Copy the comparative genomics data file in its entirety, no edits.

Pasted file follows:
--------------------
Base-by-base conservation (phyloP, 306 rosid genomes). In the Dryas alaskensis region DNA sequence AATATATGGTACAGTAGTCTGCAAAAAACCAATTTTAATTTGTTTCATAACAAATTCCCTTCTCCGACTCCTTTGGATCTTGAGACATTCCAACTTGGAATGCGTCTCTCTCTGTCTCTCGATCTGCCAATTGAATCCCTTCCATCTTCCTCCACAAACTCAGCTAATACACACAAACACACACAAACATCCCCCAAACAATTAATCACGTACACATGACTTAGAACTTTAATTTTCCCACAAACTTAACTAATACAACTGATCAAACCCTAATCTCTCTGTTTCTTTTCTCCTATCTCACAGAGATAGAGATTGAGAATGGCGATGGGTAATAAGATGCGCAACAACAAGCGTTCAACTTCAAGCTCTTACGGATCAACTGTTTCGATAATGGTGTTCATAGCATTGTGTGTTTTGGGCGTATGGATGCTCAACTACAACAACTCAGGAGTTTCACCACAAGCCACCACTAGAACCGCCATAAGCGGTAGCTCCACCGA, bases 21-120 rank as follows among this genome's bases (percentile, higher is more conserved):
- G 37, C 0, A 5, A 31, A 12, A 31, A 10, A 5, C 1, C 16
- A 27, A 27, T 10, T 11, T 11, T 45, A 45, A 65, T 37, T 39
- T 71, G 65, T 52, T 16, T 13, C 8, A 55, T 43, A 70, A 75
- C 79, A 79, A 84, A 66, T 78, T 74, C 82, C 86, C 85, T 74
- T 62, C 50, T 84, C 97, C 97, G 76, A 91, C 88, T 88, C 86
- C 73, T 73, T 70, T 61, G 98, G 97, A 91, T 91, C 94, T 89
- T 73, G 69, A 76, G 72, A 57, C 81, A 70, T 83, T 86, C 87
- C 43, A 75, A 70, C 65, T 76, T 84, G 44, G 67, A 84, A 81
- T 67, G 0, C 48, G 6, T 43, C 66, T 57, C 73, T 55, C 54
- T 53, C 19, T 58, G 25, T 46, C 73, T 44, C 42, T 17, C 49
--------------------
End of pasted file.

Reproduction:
Base-by-base conservation (phyloP, 306 rosid genomes). In the Dryas alaskensis region DNA sequence AATATATGGTACAGTAGTCTGCAAAAAACCAATTTTAATTTGTTTCATAACAAATTCCCTTCTCCGACTCCTTTGGATCTTGAGACATTCCAACTTGGAATGCGTCTCTCTCTGTCTCTCGATCTGCCAATTGAATCCCTTCCATCTTCCTCCACAAACTCAGCTAATACACACAAACACACACAAACATCCCCCAAACAATTAATCACGTACACATGACTTAGAACTTTAATTTTCCCACAAACTTAACTAATACAACTGATCAAACCCTAATCTCTCTGTTTCTTTTCTCCTATCTCACAGAGATAGAGATTGAGAATGGCGATGGGTAATAAGATGCGCAACAACAAGCGTTCAACTTCAAGCTCTTACGGATCAACTGTTTCGATAATGGTGTTCATAGCATTGTGTGTTTTGGGCGTATGGATGCTCAACTACAACAACTCAGGAGTTTCACCACAAGCCACCACTAGAACCGCCATAAGCGGTAGCTCCACCGA, bases 21-120 rank as follows among this genome's bases (percentile, higher is more conserved):
- G 37, C 0, A 5, A 31, A 12, A 31, A 10, A 5, C 1, C 16
- A 27, A 27, T 10, T 11, T 11, T 45, A 45, A 65, T 37, T 39
- T 71, G 65, T 52, T 16, T 13, C 8, A 55, T 43, A 70, A 75
- C 79, A 79, A 84, A 66, T 78, T 74, C 82, C 86, C 85, T 74
- T 62, C 50, T 84, C 97, C 97, G 76, A 91, C 88, T 88, C 86
- C 73, T 73, T 70, T 61, G 98, G 97, A 91, T 91, C 94, T 89
- T 73, G 69, A 76, G 72, A 57, C 81, A 70, T 83, T 86, C 87
- C 43, A 75, A 70, C 65, T 76, T 84, G 44, G 67, A 84, A 81
- T 67, G 0, C 48, G 6, T 43, C 66, T 57, C 73, T 55, C 54
- T 53, C 19, T 58, G 25, T 46, C 73, T 44, C 42, T 17, C 49